The Complete Gertrude Ma Rainey Collection 1923/28 Vol. 1 (on the King Jazz [KJ] label), also presents her work well, but like the Biograph albums, they don’t use much if any filtering to remove scratch. So, while I love these selections, there are some who might not. The same could be said for the Document Records releases which included all her records over several compact discs.
Finally, the Acrobat label released a four-disc, 94-track set featuring all of Ma Rainey’s work in 2019 with some of the newest technology (The Definitive Collection, 1924 – 28), where the surface noise is “managed” rather than “removed.” What I am unclear about, however, is why this company would spend all this time and money digitally re-processing all of Rainey’s work so nicely, but then ruin almost every track by cutting off the beginnings of the first notes at the beginning of each record and then end of the last notes at the end of each record. In my opinion, shoddy engineering ruined what was otherwise a really excellent release. So sadly, there is no perfect solution for listening to her great musicianship.
Rainey has also not been well-served by biographical writers, either. There is really only one serious book about her (by Sandra Lieb), but it was written more than forty years ago; only one chapter dealt with her biographical details; there were no musical analyses given; and one wishes that the author had spent more time researching various newspapers, interviewed more people who knew Rainey when they were still alive, and that the author had had access to modern digital and web-based research techniques.
While this situation is absolutely unconscionable, we do still have her recordings. Her 94 wonderful, soulful, and musically eloquent recordings, which have touched the lives of literally hundreds of thousands of people over the course of almost 100 years. Hopefully they will be better preserved and researched in the years to come. And if you have never heard her records before, you are in for a real treat.
I would like to express my gratitude to Whit Gaines and Rashael Apuya of the Columbus (Georgia) Public Library, for having brought various articles to my attention. In particular, the interview with Rainey’s 84-year-old niece, Ella Mae Sanders which was found in the Columbus Ledger-Enquirer. Thanks also to Max Morath for one small, but vital, piece of information upon which my arguments hinged.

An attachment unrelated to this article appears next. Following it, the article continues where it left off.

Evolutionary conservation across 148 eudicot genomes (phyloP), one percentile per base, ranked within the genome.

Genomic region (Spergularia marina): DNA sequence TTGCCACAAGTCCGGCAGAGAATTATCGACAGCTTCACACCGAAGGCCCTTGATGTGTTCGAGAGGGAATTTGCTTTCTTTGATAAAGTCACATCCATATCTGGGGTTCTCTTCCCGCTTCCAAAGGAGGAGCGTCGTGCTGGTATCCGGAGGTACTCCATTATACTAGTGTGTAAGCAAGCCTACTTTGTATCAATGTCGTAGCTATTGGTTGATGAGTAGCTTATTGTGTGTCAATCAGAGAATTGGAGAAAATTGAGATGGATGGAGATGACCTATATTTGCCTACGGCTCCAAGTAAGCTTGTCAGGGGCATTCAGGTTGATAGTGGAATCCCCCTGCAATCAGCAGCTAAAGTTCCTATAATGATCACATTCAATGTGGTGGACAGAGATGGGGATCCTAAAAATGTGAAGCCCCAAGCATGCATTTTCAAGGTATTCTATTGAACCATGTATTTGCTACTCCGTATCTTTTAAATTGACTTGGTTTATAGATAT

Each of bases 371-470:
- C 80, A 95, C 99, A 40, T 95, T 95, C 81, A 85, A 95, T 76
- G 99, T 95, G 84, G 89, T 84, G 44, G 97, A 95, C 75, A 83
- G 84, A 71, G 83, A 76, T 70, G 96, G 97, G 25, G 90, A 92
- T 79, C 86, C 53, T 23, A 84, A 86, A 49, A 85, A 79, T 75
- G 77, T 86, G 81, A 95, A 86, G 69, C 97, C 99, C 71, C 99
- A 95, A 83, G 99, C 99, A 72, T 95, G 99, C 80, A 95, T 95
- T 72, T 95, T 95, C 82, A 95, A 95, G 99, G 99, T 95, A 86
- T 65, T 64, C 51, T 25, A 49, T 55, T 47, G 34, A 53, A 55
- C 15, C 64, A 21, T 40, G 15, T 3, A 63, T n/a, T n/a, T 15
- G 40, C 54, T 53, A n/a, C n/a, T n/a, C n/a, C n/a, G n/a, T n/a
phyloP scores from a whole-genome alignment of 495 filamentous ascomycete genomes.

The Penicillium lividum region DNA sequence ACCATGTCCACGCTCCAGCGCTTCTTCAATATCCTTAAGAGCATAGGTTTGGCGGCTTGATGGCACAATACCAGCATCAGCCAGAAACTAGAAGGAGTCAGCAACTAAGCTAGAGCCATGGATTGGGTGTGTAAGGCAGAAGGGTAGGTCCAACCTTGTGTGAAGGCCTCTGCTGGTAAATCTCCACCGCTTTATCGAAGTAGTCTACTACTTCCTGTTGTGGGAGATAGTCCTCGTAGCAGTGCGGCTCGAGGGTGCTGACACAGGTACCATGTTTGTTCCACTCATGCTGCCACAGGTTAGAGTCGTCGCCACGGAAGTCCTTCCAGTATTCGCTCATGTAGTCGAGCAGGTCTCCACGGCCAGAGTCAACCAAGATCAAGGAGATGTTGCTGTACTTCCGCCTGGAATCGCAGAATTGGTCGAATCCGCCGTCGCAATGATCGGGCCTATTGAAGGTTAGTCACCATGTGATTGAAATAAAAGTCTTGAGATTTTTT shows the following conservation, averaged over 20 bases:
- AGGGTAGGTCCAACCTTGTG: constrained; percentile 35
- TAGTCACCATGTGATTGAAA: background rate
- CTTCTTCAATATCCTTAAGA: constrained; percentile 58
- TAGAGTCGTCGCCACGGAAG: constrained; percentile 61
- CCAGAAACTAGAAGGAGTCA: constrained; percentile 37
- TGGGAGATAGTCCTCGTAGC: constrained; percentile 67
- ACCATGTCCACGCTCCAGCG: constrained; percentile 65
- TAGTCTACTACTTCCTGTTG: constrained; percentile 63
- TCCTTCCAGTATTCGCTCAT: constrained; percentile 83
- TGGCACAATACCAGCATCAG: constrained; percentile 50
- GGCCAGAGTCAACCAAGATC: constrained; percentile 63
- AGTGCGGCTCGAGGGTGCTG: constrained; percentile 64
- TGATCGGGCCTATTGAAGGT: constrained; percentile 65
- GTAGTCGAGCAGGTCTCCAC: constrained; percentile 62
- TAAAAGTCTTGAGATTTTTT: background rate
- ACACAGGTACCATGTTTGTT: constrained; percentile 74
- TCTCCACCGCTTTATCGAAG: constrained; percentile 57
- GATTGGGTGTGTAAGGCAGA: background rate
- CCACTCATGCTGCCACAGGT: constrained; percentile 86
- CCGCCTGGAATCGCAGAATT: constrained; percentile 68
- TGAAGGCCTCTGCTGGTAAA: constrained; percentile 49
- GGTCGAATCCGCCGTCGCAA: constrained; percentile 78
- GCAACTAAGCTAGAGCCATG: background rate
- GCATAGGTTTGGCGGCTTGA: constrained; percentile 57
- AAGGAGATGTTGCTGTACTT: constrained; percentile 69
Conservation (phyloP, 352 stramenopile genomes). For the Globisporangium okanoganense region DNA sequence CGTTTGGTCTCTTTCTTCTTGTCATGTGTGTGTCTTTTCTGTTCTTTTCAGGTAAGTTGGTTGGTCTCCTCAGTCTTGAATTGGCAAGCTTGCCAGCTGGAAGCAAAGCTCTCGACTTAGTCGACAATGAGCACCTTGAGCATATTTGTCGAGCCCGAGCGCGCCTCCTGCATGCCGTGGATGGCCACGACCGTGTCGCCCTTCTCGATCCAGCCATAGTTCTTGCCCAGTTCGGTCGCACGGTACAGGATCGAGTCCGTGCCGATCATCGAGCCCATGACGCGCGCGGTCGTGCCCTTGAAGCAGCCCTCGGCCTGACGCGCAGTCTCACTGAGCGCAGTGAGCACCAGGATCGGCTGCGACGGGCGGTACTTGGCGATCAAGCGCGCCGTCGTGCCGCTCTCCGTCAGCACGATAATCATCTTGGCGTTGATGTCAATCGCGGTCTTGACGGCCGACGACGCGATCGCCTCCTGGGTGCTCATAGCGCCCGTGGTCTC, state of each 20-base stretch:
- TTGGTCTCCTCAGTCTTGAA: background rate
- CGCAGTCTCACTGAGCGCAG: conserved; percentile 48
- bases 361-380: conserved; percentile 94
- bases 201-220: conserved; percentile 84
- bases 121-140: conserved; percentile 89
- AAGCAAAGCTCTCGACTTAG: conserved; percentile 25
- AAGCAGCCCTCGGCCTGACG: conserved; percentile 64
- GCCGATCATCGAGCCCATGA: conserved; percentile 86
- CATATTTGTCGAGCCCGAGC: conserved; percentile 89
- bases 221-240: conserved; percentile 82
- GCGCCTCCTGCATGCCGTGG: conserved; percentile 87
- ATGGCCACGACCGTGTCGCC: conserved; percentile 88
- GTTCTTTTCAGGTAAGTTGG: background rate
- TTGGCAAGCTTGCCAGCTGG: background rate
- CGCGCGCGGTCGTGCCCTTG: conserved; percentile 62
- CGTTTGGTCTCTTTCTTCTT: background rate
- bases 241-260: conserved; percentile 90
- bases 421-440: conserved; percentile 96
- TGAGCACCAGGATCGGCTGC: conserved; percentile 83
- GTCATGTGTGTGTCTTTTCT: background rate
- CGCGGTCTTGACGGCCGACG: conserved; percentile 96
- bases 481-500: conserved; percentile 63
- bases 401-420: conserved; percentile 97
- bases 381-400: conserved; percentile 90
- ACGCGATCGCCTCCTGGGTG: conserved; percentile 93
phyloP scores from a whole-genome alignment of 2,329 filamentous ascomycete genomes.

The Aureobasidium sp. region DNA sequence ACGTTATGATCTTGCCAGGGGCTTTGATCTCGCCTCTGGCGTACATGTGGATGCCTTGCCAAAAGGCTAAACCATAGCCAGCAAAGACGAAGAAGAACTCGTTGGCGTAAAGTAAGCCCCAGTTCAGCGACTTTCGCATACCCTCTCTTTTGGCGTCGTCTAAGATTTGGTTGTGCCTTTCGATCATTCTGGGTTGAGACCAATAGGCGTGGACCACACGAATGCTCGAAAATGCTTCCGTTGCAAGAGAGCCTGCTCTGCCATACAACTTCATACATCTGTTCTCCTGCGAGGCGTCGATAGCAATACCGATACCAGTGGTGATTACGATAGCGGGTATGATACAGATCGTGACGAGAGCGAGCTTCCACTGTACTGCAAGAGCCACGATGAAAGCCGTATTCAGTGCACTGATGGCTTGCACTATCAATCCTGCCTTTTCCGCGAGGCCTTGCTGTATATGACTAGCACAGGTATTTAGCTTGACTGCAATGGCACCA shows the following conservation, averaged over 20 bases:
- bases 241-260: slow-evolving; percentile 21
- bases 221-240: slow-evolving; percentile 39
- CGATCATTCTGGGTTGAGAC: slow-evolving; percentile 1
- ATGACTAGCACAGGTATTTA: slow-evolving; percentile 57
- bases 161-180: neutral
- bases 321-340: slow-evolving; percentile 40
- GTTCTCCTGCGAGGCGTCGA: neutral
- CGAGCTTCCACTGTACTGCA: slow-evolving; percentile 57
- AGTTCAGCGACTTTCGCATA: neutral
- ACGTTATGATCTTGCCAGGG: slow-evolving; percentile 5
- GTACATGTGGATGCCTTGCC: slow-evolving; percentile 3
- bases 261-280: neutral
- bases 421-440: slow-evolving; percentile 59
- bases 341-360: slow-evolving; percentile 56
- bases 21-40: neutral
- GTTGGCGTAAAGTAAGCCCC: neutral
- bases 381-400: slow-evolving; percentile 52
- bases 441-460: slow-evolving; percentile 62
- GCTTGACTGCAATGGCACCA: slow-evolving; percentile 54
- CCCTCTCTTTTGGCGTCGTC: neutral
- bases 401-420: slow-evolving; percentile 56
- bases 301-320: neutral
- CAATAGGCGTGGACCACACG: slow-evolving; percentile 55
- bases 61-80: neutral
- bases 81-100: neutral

- https://en.wikipedia.org/wiki/Ma_Rainey, PD,
- https://en.wikipedia.org/wiki/Ma_Rainey PD, Left to right: Ed Pollack, Albert Wynn, Thomas A. Dorsey, Ma Rainey, Dave Nelson, and Gabriel Washington in 1923
- Record Label for Lost Wandering Blues, PD, from discogs.com
Lieb, Sandra R., Mother of the Blues: A Study of Ma Rainey, The University of Massachusetts Press, 1981.
1 Schuler, Vic, and Lipscombe, Claude, Mystery of the Two Ma Raineys, in Melody Maker 25; 9, (October 13, 1951), [Lieb, pp. 1 – 2.]
2 Lieb, pp. 2 – 3.
3 Lieb, p. 4
6 Lieb, p. 5
7 Lieg, p. 8
8 Lieb, p. 7
9 Max Morath in telephone conversation with the author, July 30, 2022.
10 Lieb, p.10, the author provides details of her interview with one Clyde Bernhardt of one Rainey’s shows in Badin, North Carolina in 1917.
11 While the size of circus shows of the Ringling Brothers seems to have been larger than the advertisement in Note 12, there seems to be a similarity in the types of entertainment, including blackface comedians and musicians, https://classic.circushistory.org/History/Ringling1900.htm
12 Undated advertisement on the website of the Facebook page of the Ma Rainey house in Columbus, Georgia, https://www.facebook.com/MaRaineyHouse/photos/10154899313000616
13 Lieb, p. 12
14 Lieb, p. 17
15 Lieb, p. 17 – 20
16 Columbus Ledger-Enquirer, p. A1 & A12, April 27, 1992. An interview with Rainey’s 84-year-old niece, Ella Mae Sanders, reveals how Sanders walked out of the theatrical version of “Ma Rainey’s Black Bottom,” because the portrayal of Rainey apparently had next to nothing to do with reality. Sanders is quoted in the article as saying, “Aunt Gert wasn’t like the way they made her seem. She was a genuinely nice person, and she wouldn’t tolerate vulgarity from the people who were around her. She and her husband, “Pa” (William) Rainey were very business-like.” She concluded that she may have been “flashy” in her choice of clothing, but she was not “foul-mouthed.”
17 Sterling Brown recalled this comparison and is quoted in Lieb, p. 17
21 Lieb, pp. 21 – 22
23 Lieb, p. 25
24 Lieb, pp. 39 – 45
25 Richmond Planet, Virginia, September 17, 1927, p. 4, for more information about this newspaper, please see, https://chroniclingamerica.loc.gov/lccn/sn84025841/
27 The Ely Minder, MN, December 18, 1925, p. 5.
29 The Northwestern Bulletin-Appeal, November 15, 1924, p. 4. The article also mentions that the alleged thief gave the “confession” only after experiencing the “third degree” from local police, so that is no indication that either the jewels were stolen, or the alleged thief stole them. This is because coerced confessions, by modern standards are not a confession, but an admission, and don’t stand up in court. What is interesting about this article, however, is that Ma Rainey was well enough known in the Midwest to warrant a relatively long article, and the article shows that she also performed in Pennsylvania as well.
31 Omaha Nebraska Monitor, June 27, 1924, p. 3, made available through the Library of Congress’ “Chronicling America,” website (https://chroniclingamerica.loc.gov/ ) More information about black migration to Omaha may be found at the following website: https://nebraskastudies.org… Apparently, although there was a small black community in Omaha from 1910 to 1920, most employment that black people were able to obtain there did not pay particularly well.
32 Lieb, pp. 47 – 48
35 Lieb, pp. 54 – 55 provides a transcription of the dialogue.
37 This is, I suspect, Charlie Dixon, who plays banjo on See See Rider Blues. That would make the most sense to me.
41 Although the label states that there are only two guitars accompanying Rainey, when I listen to it, I hear a banjo and a guitar.